“Similar to images and videos, voice notes shared via status disappear after 24 hours but users also have the ability to delete voice notes for everyone after they have been posted as status updates: users are always in control over what they share,” said WaBetaInfo.

The feature will be rolled out to more users in the coming weeks. 

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Here’s a ‘new way’ to send voice notes on WhatsApp

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Meta-owned WhatsApp is once again rolling out a new update for its users, allowing them to have a smooth and better experience while connecting with their loved ones. 

The instant messaging app is releasing the ability to share voice notes through status updates, WaBetaInfo reported Wednesday.

The new update is being introduced through the Google Play Beta Program, bringing the version up to 2.23.2.8. However, this feature is only available to some beta testers for now and users will have to wait for a future update to get their hands on the feature. 

The feature would let users “share a voice note as a status update with a certain audience configured within your privacy settings.”

Heres a new way to send voice notes on WhatsApp

As it is shown in the screenshot above, users can share voice notes as status updates by “accessing the feature within the text status section, in case it is enabled for them”. 

The users can also discard a recording before they share it, hence, gaining more control over their voice recordings. As per the app-tracking website, the maximum recording time for the voice note is 30 seconds. 

Moreover, those who want to listen to the voice recordings on status updates need to update their WhatsApp. 

Ensuring the privacy of its users, WhatsApp has made the status updates end-to-end encrypted. This will allow users to share the voice notes with the people they choose within their privacy settings. 

“Similar to images and videos, voice notes shared via status disappear after 24 hours but users also have the ability to delete voice notes for everyone after they have been posted as status updates: users are always in control over what they share,” said WaBetaInfo

The feature will be rolled out to more users in the coming weeks. 

Blocking feature

Last week, the tracking app announced that WhatsApp is working on a block shortcut update right within the notification bar.

The new feature will allow users to block someone when they get a notification of their message on their phones.

“WhatsApp plans to introduce a block shortcut within notifications but not always: the block shortcut is visible only when you receive a message from unknown and untrusted contacts,” said the app tracking website.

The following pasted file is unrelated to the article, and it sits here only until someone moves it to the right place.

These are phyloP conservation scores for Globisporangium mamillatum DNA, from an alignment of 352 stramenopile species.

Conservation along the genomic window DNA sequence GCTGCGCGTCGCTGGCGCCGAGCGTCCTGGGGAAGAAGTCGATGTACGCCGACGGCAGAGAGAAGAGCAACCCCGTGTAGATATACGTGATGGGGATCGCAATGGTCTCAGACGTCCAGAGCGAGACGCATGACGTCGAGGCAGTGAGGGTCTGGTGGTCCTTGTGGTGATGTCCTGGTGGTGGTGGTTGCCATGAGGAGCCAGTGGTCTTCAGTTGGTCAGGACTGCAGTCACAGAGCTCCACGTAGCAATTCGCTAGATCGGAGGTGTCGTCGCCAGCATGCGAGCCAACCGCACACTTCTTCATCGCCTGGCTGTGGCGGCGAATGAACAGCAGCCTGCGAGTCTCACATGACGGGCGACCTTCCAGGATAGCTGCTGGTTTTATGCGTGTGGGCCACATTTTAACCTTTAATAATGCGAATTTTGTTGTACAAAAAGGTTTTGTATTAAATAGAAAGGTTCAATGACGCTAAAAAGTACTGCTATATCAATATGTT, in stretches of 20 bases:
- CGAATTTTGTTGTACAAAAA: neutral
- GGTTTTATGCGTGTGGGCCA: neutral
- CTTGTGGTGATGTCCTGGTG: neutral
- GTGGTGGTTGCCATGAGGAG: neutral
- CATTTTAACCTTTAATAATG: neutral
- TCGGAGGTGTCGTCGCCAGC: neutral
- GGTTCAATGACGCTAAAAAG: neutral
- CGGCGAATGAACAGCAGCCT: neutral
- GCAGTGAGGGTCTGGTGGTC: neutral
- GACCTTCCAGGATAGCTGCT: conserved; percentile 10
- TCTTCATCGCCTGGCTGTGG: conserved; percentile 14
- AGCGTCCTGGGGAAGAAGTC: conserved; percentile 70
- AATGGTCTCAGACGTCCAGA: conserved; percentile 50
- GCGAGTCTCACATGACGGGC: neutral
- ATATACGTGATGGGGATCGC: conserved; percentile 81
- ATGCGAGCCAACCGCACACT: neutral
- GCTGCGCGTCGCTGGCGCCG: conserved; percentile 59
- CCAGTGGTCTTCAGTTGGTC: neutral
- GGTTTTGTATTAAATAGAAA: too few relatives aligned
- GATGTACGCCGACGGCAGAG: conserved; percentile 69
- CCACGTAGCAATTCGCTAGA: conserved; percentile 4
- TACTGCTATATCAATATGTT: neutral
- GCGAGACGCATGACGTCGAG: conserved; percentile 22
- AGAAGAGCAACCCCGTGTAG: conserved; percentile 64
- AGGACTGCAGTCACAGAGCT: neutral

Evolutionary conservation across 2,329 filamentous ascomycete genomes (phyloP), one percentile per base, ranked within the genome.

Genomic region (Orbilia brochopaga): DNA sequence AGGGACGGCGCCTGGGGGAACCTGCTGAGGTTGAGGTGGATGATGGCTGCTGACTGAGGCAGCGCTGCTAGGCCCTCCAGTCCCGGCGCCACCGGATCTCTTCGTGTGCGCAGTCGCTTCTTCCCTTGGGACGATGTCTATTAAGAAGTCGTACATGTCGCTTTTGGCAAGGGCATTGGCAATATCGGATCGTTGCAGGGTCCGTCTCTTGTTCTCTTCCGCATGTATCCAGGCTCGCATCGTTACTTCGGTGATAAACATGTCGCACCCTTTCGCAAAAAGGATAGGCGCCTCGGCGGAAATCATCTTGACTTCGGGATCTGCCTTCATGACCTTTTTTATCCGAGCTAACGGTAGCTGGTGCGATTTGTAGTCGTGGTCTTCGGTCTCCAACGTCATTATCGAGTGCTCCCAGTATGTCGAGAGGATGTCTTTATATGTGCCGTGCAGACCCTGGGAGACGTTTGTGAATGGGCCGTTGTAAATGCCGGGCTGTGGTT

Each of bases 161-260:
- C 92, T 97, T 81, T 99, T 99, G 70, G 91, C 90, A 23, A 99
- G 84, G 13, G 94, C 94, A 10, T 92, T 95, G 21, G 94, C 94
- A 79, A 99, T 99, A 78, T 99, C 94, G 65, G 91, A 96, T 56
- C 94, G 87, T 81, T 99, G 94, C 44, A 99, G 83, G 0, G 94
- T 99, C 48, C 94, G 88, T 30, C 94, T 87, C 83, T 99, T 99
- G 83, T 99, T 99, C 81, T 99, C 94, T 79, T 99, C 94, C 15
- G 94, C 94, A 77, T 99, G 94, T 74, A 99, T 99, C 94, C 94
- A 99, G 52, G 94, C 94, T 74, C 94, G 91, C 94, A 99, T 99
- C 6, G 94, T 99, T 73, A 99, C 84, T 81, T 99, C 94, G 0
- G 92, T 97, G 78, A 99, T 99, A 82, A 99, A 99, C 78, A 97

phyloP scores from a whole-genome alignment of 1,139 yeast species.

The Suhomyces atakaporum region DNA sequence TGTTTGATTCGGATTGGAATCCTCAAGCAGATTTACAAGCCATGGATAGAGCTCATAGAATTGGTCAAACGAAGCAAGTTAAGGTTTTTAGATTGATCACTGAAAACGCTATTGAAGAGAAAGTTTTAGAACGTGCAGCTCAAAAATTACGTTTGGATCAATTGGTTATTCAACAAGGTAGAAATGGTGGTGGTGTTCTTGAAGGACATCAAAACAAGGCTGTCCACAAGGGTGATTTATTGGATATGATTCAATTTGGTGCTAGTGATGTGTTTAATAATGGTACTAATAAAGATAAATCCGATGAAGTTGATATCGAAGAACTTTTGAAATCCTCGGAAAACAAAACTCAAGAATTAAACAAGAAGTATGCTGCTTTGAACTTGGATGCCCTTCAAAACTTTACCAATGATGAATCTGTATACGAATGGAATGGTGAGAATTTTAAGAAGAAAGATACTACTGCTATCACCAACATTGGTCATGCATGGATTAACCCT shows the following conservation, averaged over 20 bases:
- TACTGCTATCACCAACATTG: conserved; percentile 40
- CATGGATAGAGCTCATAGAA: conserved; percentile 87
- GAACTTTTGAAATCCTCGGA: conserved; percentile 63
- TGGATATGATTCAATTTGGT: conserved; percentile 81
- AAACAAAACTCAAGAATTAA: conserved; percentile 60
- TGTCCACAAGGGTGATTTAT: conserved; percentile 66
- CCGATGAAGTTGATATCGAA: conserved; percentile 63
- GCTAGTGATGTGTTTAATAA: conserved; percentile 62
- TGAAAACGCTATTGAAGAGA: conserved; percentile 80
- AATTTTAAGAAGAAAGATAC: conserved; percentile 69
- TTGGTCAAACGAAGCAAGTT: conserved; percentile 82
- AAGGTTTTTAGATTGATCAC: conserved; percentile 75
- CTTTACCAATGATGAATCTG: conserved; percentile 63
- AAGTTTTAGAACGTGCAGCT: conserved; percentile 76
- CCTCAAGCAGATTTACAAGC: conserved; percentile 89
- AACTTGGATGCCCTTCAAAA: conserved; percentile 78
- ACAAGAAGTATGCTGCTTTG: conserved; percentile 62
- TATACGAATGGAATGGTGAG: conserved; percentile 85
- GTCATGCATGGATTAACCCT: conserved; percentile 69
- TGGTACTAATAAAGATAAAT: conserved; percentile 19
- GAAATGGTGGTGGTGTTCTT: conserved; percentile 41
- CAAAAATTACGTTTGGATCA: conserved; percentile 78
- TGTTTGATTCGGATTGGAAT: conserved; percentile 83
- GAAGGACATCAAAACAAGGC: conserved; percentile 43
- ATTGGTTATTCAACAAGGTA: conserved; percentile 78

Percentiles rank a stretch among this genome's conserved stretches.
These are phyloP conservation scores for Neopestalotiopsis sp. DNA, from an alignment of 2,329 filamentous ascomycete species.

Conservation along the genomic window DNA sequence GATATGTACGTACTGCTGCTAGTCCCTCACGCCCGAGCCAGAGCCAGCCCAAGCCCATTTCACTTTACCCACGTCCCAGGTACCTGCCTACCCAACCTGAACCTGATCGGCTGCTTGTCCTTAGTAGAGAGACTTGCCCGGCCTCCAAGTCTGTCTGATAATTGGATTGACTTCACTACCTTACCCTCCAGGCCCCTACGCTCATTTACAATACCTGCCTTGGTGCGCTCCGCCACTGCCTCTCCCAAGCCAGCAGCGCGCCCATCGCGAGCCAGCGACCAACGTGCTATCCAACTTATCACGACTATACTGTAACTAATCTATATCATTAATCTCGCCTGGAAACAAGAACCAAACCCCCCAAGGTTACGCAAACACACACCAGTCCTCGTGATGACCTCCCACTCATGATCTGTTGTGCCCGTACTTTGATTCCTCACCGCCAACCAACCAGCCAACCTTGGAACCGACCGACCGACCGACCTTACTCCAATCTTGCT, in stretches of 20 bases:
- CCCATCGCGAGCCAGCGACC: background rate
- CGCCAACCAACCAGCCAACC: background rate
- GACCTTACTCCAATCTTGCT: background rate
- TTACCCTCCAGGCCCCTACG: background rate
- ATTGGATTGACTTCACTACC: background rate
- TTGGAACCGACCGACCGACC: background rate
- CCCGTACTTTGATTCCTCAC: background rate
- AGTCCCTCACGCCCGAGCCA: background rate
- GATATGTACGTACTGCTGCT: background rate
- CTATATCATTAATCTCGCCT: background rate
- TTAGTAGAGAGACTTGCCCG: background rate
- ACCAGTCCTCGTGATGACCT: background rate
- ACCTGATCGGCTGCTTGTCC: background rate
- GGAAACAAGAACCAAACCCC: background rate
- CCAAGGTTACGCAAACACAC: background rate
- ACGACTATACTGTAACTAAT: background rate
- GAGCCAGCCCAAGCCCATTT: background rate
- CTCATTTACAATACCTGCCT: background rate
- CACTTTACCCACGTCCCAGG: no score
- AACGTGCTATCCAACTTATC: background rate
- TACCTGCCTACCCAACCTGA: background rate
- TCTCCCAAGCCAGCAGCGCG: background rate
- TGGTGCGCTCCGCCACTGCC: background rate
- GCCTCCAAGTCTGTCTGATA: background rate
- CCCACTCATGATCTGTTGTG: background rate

The feature is limited to untrusted contacts as users may tap on the block option by mistake when replying to someone through notifications, accidentally blocking their trusted contacts.

The new feature will be available to users in the future update of the app. 

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Amazing WhatsApp tricks for daily use

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Meta-owned WhatsApp has been introducing newer features and making the application’s usage easy for its users.

Despite billions of people using the messaging app, several users are still unaware that WhatsApp has a few tricks up its sleeves that come in handy while texting.

Here are some amazing tricks:

To italicise text: 

Users can use underscore ( _ ) at the start and at the end of the text to italicise their text. 

Trick 1. — Instagram/genuine.knowledge.ig
Trick 1. — Instagram/genuine.knowledge.ig

Bold fonts: 

The users can add an asterisk (*) on both sides of the text in order to bold the text that they want to highlight. 

Trick 2. — Instagram/genuine.knowledge.ig
Trick 2. — Instagram/genuine.knowledge.ig

Monospace font: 

For the monospace texts, users can add three (“`) backticks at the beginning and at the end of the text.

Trick 3. — Instagram/genuine.knowledge.ig
Trick 3. — Instagram/genuine.knowledge.ig

Strikethrough font: 

To make the text strikethrough, add a tilde (~) on both sides.

Trick 4. — Instagram/genuine.knowledge.ig
Trick 4. — Instagram/genuine.knowledge.ig

Combined font: 

The users can make the same text bold, or italic and change its font strikethrough. For that, they can use asterisk, tilde, and underscore at the beginning and end of the text.

Trick 5. — Instagram/genuine.knowledge.ig
Trick 5. — Instagram/genuine.knowledge.ig